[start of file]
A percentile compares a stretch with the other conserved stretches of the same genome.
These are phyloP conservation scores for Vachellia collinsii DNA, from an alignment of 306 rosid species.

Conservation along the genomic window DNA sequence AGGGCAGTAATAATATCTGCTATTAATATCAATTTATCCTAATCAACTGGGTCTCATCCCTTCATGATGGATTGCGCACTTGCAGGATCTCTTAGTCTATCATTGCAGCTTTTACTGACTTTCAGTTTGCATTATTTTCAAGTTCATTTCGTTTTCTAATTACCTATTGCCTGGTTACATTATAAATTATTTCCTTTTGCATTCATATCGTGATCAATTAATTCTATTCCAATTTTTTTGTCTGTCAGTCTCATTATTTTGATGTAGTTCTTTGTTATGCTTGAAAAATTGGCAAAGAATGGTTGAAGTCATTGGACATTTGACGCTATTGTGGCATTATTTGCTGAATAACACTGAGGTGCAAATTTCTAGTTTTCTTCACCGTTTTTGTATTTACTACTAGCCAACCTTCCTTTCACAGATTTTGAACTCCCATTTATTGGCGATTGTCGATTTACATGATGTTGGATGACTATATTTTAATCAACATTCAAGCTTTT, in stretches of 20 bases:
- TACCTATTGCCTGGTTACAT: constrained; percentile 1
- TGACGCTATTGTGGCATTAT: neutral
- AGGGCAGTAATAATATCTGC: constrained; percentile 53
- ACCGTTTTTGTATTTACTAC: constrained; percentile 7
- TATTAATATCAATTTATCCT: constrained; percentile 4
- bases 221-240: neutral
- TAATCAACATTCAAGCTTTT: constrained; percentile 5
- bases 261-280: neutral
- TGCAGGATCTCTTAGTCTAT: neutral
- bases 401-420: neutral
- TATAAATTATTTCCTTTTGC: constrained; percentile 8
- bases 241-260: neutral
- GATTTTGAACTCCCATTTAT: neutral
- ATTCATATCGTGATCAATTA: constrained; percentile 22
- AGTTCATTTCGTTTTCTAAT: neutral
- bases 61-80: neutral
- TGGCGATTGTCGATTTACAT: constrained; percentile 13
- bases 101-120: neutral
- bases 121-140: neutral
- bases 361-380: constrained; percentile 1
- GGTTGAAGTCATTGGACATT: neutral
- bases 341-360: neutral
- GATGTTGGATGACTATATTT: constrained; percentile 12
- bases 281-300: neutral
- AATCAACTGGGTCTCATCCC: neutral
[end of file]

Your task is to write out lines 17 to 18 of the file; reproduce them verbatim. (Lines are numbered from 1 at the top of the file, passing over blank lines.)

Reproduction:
- ATTCATATCGTGATCAATTA: constrained; percentile 22
- AGTTCATTTCGTTTTCTAAT: neutral